The Government is concerned about the way China is asserting itself in the region, Minister of Foreign Affairs Nanaia Mahuta says.
In a keynote speech to the New Zealand China Council meeting in Wellington yesterday, Mahuta raised a range of issues regarding Aotearoa's largest trading partner.
Today, in response to a question about the relationship between Australia and China, she told RNZ: "What we know is that China is invoking punitive actions and ways to assert itself in the region. We are concerned about that".
Mahuta expected that to be a subject of discussion with Australian Foreign Minister Marise Payne when they meet for the first time since the Covid-19 pandemic began.
She agreed that "growingly, it is the case" that China in recent years had been "aggressive, assertive and emboldened", and asserting challenges to "our part of the world".
"That is the case and the importance of stating and restating where the relationship has come to with New Zealand has been the purpose of my speech to the China Council," Mahuta said.
"It's a maturing relationship no doubt about that."
Asked how New Zealand would push back against China on issues like human rights, she said: "Let me be really clear about my statement in relation to the Five Eyes relationship. New Zealand isn't hesitant about our Five Eyes relationship.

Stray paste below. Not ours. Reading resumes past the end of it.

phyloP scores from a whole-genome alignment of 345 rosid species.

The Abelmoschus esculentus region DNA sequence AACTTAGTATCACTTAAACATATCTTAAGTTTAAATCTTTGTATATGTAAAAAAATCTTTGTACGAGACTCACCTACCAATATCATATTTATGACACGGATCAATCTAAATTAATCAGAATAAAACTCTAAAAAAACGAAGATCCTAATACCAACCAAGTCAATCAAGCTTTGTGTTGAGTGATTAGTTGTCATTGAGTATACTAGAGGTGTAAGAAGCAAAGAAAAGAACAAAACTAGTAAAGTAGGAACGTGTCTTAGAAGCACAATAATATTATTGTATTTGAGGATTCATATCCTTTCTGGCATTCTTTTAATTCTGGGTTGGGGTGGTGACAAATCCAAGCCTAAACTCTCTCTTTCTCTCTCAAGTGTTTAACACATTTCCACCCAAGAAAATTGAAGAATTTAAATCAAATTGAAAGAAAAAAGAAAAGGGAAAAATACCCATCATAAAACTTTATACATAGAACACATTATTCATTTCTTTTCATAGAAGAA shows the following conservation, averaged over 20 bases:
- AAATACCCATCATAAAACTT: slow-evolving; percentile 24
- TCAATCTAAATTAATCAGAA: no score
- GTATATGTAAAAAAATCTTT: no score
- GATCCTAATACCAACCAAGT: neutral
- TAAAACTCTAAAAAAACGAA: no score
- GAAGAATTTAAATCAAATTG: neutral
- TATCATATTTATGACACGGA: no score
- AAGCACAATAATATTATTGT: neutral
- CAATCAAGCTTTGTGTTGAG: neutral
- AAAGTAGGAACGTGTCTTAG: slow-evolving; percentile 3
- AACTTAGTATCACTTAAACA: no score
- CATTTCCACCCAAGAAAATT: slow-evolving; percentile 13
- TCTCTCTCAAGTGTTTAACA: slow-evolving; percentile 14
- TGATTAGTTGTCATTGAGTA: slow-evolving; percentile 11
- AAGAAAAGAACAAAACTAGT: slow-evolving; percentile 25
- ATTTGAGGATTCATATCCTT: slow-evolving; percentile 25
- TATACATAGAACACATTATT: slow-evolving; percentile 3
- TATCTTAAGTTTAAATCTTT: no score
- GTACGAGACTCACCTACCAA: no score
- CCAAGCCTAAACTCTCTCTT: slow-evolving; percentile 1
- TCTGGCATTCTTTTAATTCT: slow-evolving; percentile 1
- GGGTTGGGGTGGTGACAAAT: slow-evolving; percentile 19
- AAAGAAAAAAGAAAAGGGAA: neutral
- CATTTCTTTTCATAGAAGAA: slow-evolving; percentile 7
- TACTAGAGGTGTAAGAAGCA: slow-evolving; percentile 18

"That's not the case at all, my point was the Five Eyes relationship ... was set up for a specific purpose, and it's not the case that we need to invoke the Five Eyes response every time there's an issue with China. In fact, building a broader consensus from a regional perspective is something we should do more because the concerns are not limited to the Five Eyes."
Asked about what that would mean for situations like Uighur Muslims in China - which other nations have put sanctions in place over - Mahuta said: "New Zealand doesn't have a sanctions regime like those countries.
"We favour diplomacy that involves dialogue, which ensures we build multilateral support for the things we advocate on that will protect our values and our interests."
New Zealand could impose travel bans but it was "really important" that the country upheld international "rules and norms and the institutions that support that and ensuring that when we act that we act with the support of the United Nations".
That did not make it look like the country was sitting on the fence and not prepared to stand up for its values by taking a weaker stand than other Five Eyes nations, Mahuta said.
"We stand on our own two feet in terms of our independent foreign policy. We protect the values and interests that support our long-term strategy for New Zealand and ... we look for multilateral partners on a number of fronts on a number of issues that are aligned."
That was the approach New Zealand had taken for a very long time, she said.